books and parchments on the office wall with one lick of its tongue,
and leave him in a minute standing in nakedness, if he gave way to it.
His endeavor, for many years, had been to control the spirit, and at
the age of twenty-nine he thought he could pride himself upon a life
rigidly divided into the hours of work and those of dreams; the two
lived side by side without harming each other. As a matter of fact,
this effort at discipline had been helped by the interests of a
difficult profession, but the old conclusion to which Ralph had come
when he left college still held sway in his mind, and tinged his views
with the melancholy belief that life for most people compels the
exercise of the lower gifts and wastes the precious ones, until it
forces us to agree that there is little virtue, as well as little
profit, in what once seemed to us the noblest part of our inheritance.

Denham was not altogether popular either in his office or among his
family. He was too positive, at this stage of his career, as to what
was right and what wrong, too proud of his self-control, and, as is
natural in the case of persons not altogether happy or well suited in
their conditions, too apt to prove the folly of contentment, if he
found any one who confessed to that weakness. In the office his rather
ostentatious efficiency annoyed those who took their own work more
lightly, and, if they foretold his advancement, it was not altogether
sympathetically. Indeed, he appeared to be rather a hard and self-
sufficient young man, with a queer temper, and manners that were
uncompromisingly abrupt, who was consumed with a desire to get on in
the world, which was natural, these critics thought, in a man of no
means, but not engaging.

The young men in the office had a perfect right to these opinions,
because Denham showed no particular desire for their friendship. He
liked them well enough, but shut them up in that compartment of life
which was devoted to work. Hitherto, indeed, he had found little
difficulty in arranging his life as methodically as he arranged his
expenditure, but about this time he began to encounter experiences
which were not so easy to classify. Mary Datchet had begun this
confusion two years ago by bursting into laughter at some remark of
his, almost the first time they met. She could not explain why it was.
She thought him quite astonishingly odd. When he knew her well enough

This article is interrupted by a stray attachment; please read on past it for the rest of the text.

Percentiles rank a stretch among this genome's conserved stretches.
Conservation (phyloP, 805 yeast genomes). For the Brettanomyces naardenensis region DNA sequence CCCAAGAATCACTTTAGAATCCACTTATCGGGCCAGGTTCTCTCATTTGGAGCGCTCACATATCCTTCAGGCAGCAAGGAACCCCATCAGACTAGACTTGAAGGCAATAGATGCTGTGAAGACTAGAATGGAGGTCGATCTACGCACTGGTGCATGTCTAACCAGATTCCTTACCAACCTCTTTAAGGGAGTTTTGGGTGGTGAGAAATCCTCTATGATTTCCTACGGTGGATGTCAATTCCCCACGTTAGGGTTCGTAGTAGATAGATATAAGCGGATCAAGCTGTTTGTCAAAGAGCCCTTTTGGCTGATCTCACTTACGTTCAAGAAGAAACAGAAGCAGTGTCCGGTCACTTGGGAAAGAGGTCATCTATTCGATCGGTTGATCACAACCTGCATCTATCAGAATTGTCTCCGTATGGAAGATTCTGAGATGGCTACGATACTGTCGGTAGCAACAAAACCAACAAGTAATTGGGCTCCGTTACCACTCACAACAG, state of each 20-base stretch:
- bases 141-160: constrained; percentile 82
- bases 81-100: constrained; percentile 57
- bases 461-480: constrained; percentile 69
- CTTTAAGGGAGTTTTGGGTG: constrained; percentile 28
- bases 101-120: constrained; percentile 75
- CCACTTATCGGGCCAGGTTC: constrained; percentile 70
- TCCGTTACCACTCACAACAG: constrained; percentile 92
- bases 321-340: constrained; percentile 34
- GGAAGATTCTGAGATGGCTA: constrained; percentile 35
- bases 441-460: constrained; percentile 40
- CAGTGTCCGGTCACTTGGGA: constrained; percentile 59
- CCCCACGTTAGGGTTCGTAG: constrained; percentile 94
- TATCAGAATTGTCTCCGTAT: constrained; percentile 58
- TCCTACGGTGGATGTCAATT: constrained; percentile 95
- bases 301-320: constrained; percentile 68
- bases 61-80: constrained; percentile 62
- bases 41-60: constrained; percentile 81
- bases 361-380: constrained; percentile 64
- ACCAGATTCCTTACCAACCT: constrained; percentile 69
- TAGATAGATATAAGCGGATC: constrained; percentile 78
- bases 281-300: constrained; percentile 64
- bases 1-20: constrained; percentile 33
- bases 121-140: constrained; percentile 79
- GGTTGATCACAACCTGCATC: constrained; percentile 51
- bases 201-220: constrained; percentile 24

to tell her how he spent Monday and Wednesday and Saturday, she was
still more amused; she laughed till he laughed, too, without knowing
why. It seemed to her very odd that he should know as much about
breeding bulldogs as any man in England; that he had a collection of
wild flowers found near London; and his weekly visit to old Miss
Trotter at Ealing, who was an authority upon the science of Heraldry,
never failed to excite her laughter. She wanted to know everything,
even the kind of cake which the old lady supplied on these occasions;
and their summer excursions to churches in the neighborhood of London
for the purpose of taking rubbings of the brasses became most
important festivals, from the interest she took in them. In six months
she knew more about his odd friends and hobbies than his own brothers
and sisters knew, after living with him all his life; and Ralph found
this very pleasant, though disordering, for his own view of himself
had always been profoundly serious.

Certainly it was very pleasant to be with Mary Datchet and to become,
directly the door was shut, quite a different sort of person,
eccentric and lovable, with scarcely any likeness to the self most
people knew. He became less serious, and rather less dictatorial at
home, for he was apt to hear Mary laughing at him, and telling him, as
she was fond of doing, that he knew nothing at all about anything. She
made him, also, take an interest in public questions, for which she
had a natural liking; and was in process of turning him from Tory to
Radical, after a course of public meetings, which began by boring him
acutely, and ended by exciting him even more than they excited her.

But he was reserved; when ideas started up in his mind, he divided
them automatically into those he could discuss with Mary, and those he
must keep for himself. She knew this and it interested her, for she
was accustomed to find young men very ready to talk about themselves,
and had come to listen to them as one listens to children, without any
thought of herself. But with Ralph, she had very little of this
maternal feeling, and, in consequence, a much keener sense of her own

Late one afternoon Ralph stepped along the Strand to an interview with
a lawyer upon business. The afternoon light was almost over, and
already streams of greenish and yellowish artificial light were being
poured into an atmosphere which, in country lanes, would now have been
soft with the smoke of wood fires; and on both sides of the road the
shop windows were full of sparkling chains and highly polished leather
cases, which stood upon shelves made of thick plate-glass. None of
these different objects was seen separately by Denham, but from all of
them he drew an impression of stir and cheerfulness. Thus it came
about that he saw Katharine Hilbery coming towards him, and looked
straight at her, as if she were only an illustration of the argument
that was going forward in his mind. In this spirit he noticed the
rather set expression in her eyes, and the slight, half-conscious
movement of her lips, which, together with her height and the